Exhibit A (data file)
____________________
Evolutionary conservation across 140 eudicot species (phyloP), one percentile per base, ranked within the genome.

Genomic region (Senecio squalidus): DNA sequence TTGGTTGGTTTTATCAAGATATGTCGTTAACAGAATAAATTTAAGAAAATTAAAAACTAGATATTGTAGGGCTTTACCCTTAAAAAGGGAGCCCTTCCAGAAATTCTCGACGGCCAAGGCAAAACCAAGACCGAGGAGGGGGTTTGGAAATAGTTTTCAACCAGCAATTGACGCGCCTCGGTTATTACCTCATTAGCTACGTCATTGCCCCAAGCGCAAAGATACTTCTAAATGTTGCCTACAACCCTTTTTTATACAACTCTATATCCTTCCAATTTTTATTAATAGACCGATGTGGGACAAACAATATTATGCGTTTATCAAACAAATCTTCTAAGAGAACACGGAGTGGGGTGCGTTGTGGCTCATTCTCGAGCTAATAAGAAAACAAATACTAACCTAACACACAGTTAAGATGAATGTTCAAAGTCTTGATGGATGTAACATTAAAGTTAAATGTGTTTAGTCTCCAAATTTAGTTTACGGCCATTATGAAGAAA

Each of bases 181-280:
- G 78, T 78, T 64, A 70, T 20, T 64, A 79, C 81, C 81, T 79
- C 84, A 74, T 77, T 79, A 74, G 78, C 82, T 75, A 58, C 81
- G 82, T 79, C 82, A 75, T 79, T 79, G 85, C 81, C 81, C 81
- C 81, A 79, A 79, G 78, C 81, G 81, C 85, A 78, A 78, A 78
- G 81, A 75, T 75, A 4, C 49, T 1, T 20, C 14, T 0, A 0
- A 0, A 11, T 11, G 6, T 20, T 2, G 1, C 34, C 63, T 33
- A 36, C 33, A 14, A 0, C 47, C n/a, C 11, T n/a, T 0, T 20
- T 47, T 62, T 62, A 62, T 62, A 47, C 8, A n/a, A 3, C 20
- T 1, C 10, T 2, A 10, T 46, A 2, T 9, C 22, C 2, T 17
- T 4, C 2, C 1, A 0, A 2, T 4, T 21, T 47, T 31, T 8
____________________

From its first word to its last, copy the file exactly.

Evolutionary conservation across 140 eudicot species (phyloP), one percentile per base, ranked within the genome.

Genomic region (Senecio squalidus): DNA sequence TTGGTTGGTTTTATCAAGATATGTCGTTAACAGAATAAATTTAAGAAAATTAAAAACTAGATATTGTAGGGCTTTACCCTTAAAAAGGGAGCCCTTCCAGAAATTCTCGACGGCCAAGGCAAAACCAAGACCGAGGAGGGGGTTTGGAAATAGTTTTCAACCAGCAATTGACGCGCCTCGGTTATTACCTCATTAGCTACGTCATTGCCCCAAGCGCAAAGATACTTCTAAATGTTGCCTACAACCCTTTTTTATACAACTCTATATCCTTCCAATTTTTATTAATAGACCGATGTGGGACAAACAATATTATGCGTTTATCAAACAAATCTTCTAAGAGAACACGGAGTGGGGTGCGTTGTGGCTCATTCTCGAGCTAATAAGAAAACAAATACTAACCTAACACACAGTTAAGATGAATGTTCAAAGTCTTGATGGATGTAACATTAAAGTTAAATGTGTTTAGTCTCCAAATTTAGTTTACGGCCATTATGAAGAAA

Each of bases 181-280:
- G 78, T 78, T 64, A 70, T 20, T 64, A 79, C 81, C 81, T 79
- C 84, A 74, T 77, T 79, A 74, G 78, C 82, T 75, A 58, C 81
- G 82, T 79, C 82, A 75, T 79, T 79, G 85, C 81, C 81, C 81
- C 81, A 79, A 79, G 78, C 81, G 81, C 85, A 78, A 78, A 78
- G 81, A 75, T 75, A 4, C 49, T 1, T 20, C 14, T 0, A 0
- A 0, A 11, T 11, G 6, T 20, T 2, G 1, C 34, C 63, T 33
- A 36, C 33, A 14, A 0, C 47, C n/a, C 11, T n/a, T 0, T 20
- T 47, T 62, T 62, A 62, T 62, A 47, C 8, A n/a, A 3, C 20
- T 1, C 10, T 2, A 10, T 46, A 2, T 9, C 22, C 2, T 17
- T 4, C 2, C 1, A 0, A 2, T 4, T 21, T 47, T 31, T 8